“I have been climbing for as long as I can remember”. I wish I could say this about myself just like Alex Honnold, who became the first person to climb El Capitan ropeless. Trust me the gods felt powerless when they saw him climb.
I was introduced to the world of rock climbing six months back on a date. I enjoyed it so much that I joined my university’s rock climbing club. Honestly, that’s the best thing that happened to me. It was my escape. A place, where I could focus on myself and be disconnected from all my problems. Rock climbing is not just a hippie sport, it has so much more to it than just providing pictures of shirtless men with ripped bodies on the rocks overlooking a vast blue ocean (TBH, I am not complaining).
In her piece, In Climbing as in Life, NYC cartoonist Connie Sun says: “One aspect of climbing is holding on with all of your strength. The other side, just as essential, is learning to let go to begin again”. Yes, letting go is as important as going up. It gives you a chance to start again; the same way you do in real life, except letting go is much easier in climbing than in actual life.
When I first started climbing I was terrible at it, but the consistent motivation from the community helped me climb beyond the overhang of one of the easiest climbs. That was my first successful climb. I did that. After that, climbing became a constant in my life. I climbed week after week and got better at it. Now, I can do climbs the shirtless guys excel at. But, I am not done yet, because better is never enough in the rock climbing world. You can never reach your full potential because each climb is different and would require a different strategy.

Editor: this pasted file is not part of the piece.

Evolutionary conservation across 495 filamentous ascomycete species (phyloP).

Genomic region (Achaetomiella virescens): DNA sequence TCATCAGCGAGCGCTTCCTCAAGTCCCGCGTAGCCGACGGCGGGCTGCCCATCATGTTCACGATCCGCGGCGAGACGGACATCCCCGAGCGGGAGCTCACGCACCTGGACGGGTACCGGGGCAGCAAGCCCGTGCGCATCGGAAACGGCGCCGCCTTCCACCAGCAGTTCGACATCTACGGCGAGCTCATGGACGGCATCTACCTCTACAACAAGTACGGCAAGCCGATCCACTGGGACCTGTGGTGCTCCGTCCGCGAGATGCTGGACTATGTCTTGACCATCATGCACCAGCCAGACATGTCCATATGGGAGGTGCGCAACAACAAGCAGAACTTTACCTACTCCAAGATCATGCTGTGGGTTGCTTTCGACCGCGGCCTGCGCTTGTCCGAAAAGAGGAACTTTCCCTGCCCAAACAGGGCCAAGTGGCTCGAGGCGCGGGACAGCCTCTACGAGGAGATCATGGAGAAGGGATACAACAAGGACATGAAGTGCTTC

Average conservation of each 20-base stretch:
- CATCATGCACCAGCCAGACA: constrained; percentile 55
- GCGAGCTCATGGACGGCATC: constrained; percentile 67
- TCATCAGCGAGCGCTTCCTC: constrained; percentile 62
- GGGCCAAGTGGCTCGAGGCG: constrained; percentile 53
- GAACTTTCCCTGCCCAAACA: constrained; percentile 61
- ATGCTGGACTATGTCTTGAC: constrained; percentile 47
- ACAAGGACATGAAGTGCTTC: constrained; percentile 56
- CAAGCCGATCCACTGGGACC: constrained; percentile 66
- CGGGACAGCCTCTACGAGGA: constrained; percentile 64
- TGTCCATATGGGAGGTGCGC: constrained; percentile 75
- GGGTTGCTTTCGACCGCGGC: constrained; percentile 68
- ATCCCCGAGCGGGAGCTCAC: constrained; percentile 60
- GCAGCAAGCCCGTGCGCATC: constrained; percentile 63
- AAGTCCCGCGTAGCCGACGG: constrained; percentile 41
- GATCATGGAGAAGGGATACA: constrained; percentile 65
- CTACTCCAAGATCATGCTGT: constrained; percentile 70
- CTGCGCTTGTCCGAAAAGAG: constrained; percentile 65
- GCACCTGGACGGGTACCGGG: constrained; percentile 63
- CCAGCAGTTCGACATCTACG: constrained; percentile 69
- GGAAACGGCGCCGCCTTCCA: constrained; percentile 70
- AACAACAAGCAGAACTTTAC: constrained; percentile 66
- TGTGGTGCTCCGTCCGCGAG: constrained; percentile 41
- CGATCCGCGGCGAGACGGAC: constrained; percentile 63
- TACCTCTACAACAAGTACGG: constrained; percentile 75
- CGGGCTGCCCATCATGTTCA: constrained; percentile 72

The best part about rock climbing is that it keeps you grounded which is ironic because you’re off the ground most of the times. The climbing community is the second best part, because they motivate you and help you constantly to reach your goal. Imagine being on the rocks 15 meters off the ground and not being able to find a foothold to make that ascend and other climbers who are on the ground shouting “C’mon you can do it” or “You got it girl” and you magically find a foothold. That’s the power of the climbing community – constant motivation and belief in each other. There are no rivals here. You can only rival your own progression.
To top this off I’ll list the vanity that comes with getting into a sport like rock climbing; piqued interest from non-climbers when you tell them that you rock climb, insane photo opportunities while climbing outdoors, cool climbing gear and shoes that could rival pointe shoes, new friends (because let’s be honest it’s hard to make friends once you leave high school) and a newfound cool persona.
Words by Forum Bakrania